Subcellular analysis using immunofluorescence compared to IHC

Similarly, Immunofluorescence (IF)-based imaging, with its advantage of high resolution and sensitivity, remains an established golden standard for visualization of proteins at a subcellular level. In addition, immunofluorescence allows the use of several different antibodies tagged with different fluorophores simultaneously, which enables a more detailed analysis of subcellular localization patterns (Figure 3). Data on where proteins are localized within a cell provides important information as to what basic functions a protein may have as well as mapping other possible interacting proteins.

Immunofluorescent staining showing nuclear localization of transcription factor

Figure 3.Immunofluorescent staining showing nuclear localization of the transcription factor, GBX2 (green) in human prostate cancer (PC-3) cells using Prestige Antibodies® Anti-GBX2 antibody that was produced in rabbit.

Numerous studies based on immunofluorescence are often performed on cultured cells with the disadvantage of not being able to analyze cells in their natural tissue context. In addition to the subcellular protein profiling available through immunofluorescence, localization information at a subcellular level can also be achieved using Prestige Antibodies® in IHC (Figure 4). Figures 4 A-C show examples of immunohistochemical staining using Prestige Antibodies® for recognition of cell membrane-related proteins, Figures 4 D-F show examples of proteins expressed in different cytoplasmic compartments and Figures 4 G-I show proteins expressed in different nuclear structures.

Immunohistochemical Stainings Showing Subcellular Localization

Figure 4.Immunohistochemical stainings showing subcellular localization using Prestige Antibodies®. Recognition of target antigen is represented by brown color.


  • The use of Prestige Antibodies® in Immunohistochemistry on Tissue Microarrays (TMAs) has allowed for protein expression profiling in a large-scale format.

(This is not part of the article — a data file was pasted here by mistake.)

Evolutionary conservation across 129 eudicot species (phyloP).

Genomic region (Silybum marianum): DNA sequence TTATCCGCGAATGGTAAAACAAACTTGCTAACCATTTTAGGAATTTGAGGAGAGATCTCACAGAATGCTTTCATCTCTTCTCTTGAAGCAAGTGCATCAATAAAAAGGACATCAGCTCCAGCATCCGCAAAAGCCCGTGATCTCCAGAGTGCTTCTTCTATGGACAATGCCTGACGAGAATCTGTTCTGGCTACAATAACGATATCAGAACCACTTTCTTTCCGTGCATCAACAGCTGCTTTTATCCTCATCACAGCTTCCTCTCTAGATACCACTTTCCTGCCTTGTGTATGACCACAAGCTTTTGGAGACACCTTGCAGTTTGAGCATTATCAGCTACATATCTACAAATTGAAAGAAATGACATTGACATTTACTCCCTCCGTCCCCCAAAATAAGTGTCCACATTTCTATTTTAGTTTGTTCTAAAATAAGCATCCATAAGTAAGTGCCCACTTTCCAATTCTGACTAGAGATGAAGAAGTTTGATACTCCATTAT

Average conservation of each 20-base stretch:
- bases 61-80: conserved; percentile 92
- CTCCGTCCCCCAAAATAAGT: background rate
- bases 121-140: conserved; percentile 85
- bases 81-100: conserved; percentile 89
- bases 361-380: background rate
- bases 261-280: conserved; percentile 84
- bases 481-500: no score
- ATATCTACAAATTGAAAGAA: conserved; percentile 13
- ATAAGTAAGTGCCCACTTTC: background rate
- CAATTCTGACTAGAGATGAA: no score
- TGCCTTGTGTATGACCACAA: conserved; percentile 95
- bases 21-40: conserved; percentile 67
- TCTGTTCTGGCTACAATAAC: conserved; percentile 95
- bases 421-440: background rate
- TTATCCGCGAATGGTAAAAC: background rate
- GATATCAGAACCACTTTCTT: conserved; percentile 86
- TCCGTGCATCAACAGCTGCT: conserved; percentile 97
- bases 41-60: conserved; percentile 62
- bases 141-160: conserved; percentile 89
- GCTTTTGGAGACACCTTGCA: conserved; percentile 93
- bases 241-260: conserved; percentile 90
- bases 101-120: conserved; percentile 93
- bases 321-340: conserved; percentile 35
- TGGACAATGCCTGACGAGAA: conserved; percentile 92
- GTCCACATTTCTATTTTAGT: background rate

• In the Human Protein Atlas Project, TMAs including samples from 48 different human normal tissue types and 20 different types of cancer are used for protein localization analysis.
  • For each Prestige Antibody®, more than 500 IHC images are publicly available on the Human Protein Atlas web portal 
  • By the use of Prestige Antibodies® in Immunohistochemistry studies, information on a subcellular level can be achieved.

About the Human Protein Atlas

The Human Protein Atlas is a public web portal managed by an academic project that aims to map the human proteome. More than 700 IHC, ICC, WB and IF images are presented for each antibody against human targets.


Pontén F, Jirström K, Uhlen M. 2008. The Human Protein Atlas?a tool for pathology. J. Pathol.. 216(4):387-393.
Kampf C, Andersson A, Wester K, Björling E, Uhlen M, Ponten F. 2004. Antibody-based tissue profiling as a tool for clinical proteomics. Clin Proteom. 1(3-4):285-299.
Uhlén M, Björling E, Agaton C, Szigyarto CA, Amini B, Andersen E, Andersson A, Angelidou P, Asplund A, Asplund C, et al. 2005. A Human Protein Atlas for Normal and Cancer Tissues Based on Antibody Proteomics. Molecular & Cellular Proteomics. 4(12):1920-1932.
Berglund L, Björling E, Oksvold P, Fagerberg L, Asplund A, Al-Khalili Szigyarto C, Persson A, Ottosson J, Wernérus H, Nilsson P, et al. 2008. A Genecentric Human Protein Atlas for Expression Profiles Based on Antibodies. Molecular & Cellular Proteomics. 7(10):2019-2027.